Mr Arias Jr., Managing Director of Ford Vietnam, tells VET that cost of producing cars in Vietnam is more expensive than in other markets in ASEAN.
What are the biggest challenges to auto manufacturers at this time?
There is no doubt that auto manufacturing is becoming more competitive within ASEAN, and that will only increase as the barriers to trade between the member countries are diminished or removed altogether. This has resulted in mixed perceptions amongst consumers about the future price of vehicles, with many people believing that the removal of tariffs will result in an influx of cheaper imported vehicles. As such, some people are holding off purchasing a vehicle until they see the effects that these changes bring about to pricing.
Another of the other major issues being faced by auto makers is the absence of local support industries in Vietnam that can manufacture the components and parts required to build complete vehicles. Currently, most of the parts have to be imported from other countries, and this can be both costly and inefficient.
These are significant challenges, and will require cooperation between the auto industry and the government in order to be met. We have already seen that the government is willing to be flexible in order to help preserve the sustainability of the industry, and we look forward to their continued support as we grow the auto market in Vietnam.
How would you compare Vietnam's auto market development with other countries in South East Asia?
The Vietnamese auto market is still relatively young compared to other South East Asian countries such as Malaysia, Thailand or Singapore, but it does show a great deal of promise. In 2014, auto sales grew 32 percent compared to 2013, while CBU (complete built unit) sales rose 83 per cent. These are encouraging figures, and although we expect that 2015 may be a little slower, we are still expecting to see strong development of the industry.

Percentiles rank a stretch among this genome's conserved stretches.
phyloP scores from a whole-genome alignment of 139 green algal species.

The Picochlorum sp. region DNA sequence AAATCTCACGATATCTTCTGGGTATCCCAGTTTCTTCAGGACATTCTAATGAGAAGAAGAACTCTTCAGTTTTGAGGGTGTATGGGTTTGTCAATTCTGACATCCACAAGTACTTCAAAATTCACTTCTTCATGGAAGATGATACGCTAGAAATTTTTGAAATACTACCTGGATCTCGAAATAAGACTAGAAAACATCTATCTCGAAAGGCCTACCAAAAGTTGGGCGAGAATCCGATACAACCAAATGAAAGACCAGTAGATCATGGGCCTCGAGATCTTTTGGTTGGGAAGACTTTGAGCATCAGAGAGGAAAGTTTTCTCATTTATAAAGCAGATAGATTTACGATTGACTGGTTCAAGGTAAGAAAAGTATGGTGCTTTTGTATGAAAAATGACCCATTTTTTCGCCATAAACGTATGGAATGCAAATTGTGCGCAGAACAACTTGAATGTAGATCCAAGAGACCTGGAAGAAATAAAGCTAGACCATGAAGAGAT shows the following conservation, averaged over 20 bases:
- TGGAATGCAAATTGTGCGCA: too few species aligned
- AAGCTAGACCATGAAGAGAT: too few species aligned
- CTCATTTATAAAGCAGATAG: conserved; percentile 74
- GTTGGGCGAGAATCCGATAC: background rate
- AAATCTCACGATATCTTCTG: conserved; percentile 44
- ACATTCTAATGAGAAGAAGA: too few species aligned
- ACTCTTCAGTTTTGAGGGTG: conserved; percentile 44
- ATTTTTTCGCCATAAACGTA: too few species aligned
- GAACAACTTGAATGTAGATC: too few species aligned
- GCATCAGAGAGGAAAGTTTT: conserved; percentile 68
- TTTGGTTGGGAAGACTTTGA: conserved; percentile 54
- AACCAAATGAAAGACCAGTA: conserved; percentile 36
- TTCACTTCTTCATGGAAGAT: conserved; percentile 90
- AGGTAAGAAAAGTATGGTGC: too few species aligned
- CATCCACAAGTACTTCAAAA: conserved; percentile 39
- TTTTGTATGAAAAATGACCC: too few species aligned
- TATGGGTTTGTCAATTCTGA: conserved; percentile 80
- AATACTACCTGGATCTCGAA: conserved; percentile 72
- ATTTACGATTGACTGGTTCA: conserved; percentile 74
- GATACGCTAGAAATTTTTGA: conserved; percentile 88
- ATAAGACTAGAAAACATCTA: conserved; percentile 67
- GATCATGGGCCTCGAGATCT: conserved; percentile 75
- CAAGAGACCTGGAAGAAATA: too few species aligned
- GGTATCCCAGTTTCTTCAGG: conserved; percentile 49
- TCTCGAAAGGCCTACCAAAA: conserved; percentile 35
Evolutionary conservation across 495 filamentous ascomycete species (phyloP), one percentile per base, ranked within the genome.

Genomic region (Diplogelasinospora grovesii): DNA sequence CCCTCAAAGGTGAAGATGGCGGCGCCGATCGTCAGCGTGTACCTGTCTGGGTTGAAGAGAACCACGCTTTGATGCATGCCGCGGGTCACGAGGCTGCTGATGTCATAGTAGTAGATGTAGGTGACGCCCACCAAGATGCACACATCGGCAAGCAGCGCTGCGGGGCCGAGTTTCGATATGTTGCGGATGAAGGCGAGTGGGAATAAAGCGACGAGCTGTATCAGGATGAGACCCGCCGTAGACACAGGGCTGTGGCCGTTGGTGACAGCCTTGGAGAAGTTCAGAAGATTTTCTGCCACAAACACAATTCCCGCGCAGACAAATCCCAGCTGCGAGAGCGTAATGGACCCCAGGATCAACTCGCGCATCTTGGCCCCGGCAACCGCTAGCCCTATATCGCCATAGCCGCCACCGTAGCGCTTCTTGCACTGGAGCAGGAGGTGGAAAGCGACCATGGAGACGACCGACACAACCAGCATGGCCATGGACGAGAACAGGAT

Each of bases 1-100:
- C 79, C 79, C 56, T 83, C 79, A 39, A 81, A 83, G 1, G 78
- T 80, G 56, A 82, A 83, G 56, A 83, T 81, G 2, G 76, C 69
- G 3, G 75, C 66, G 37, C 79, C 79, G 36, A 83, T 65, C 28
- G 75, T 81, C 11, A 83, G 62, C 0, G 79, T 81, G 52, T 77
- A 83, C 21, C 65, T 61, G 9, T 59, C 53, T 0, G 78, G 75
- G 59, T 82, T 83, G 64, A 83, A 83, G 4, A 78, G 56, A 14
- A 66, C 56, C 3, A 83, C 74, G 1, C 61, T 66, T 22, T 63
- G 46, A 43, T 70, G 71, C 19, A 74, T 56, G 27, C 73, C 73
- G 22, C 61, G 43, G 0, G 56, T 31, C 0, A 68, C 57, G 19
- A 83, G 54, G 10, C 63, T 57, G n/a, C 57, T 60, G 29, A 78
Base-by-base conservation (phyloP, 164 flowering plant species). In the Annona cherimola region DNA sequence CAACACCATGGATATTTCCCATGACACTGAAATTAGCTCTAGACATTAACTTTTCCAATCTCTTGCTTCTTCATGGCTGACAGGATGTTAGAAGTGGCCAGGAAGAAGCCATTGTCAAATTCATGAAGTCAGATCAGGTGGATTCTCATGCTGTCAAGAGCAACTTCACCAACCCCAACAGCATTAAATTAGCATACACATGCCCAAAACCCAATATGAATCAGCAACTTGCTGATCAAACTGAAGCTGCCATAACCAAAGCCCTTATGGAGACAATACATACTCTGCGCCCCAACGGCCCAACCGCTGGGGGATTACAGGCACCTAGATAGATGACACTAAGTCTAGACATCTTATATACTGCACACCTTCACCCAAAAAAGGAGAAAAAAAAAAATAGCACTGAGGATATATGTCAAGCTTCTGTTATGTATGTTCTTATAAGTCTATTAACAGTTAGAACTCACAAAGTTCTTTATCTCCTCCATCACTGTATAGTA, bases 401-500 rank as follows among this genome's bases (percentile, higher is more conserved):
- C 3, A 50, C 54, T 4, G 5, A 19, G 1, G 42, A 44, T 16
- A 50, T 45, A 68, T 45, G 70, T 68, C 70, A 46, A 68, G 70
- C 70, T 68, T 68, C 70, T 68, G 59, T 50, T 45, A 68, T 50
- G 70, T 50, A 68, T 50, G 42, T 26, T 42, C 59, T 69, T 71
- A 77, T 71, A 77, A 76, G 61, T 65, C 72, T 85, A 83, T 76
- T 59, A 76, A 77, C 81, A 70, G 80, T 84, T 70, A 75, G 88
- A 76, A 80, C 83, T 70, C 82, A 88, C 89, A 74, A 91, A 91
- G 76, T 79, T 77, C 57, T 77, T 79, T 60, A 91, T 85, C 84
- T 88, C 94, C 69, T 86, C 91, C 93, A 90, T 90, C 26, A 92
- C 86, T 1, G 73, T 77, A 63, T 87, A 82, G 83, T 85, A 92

Vietnamese duties of 60 per cent will be eliminated by 2018 for cars imported from within the Association of Southeast Asian Nations. How will this impact the local industry?
This will depend on the ability of the Vietnamese auto industry's ability to close the gap created by local cost issues. As it stands, the cost of producing cars in Vietnam is more expensive than in other markets in ASEAN, however, this is currently balanced out by existing import tariffs. It will be necessary for the government to support enterprises to close the cost gaps and strengthen the cost competitiveness of local operations, maintain consistency and transparency in policies, reduce high taxes, and to expand market size to utilize the economies of scale. These are achievable, but the industry needs to work closely with the government to ensure that win-win outcomes are able to be achieved.
What do you think about the future of the Vietnamese automotive market?
I'm very optimistic about the future of both the automotive market in Vietnam, and the automotive industry. While there are challenges that we will have to meet, we have a competitive workforce in this country, and we are geographically well-positioned to service both South East and East Asia. At Ford Vietnam, we look forward to embracing the opportunities that the future holds.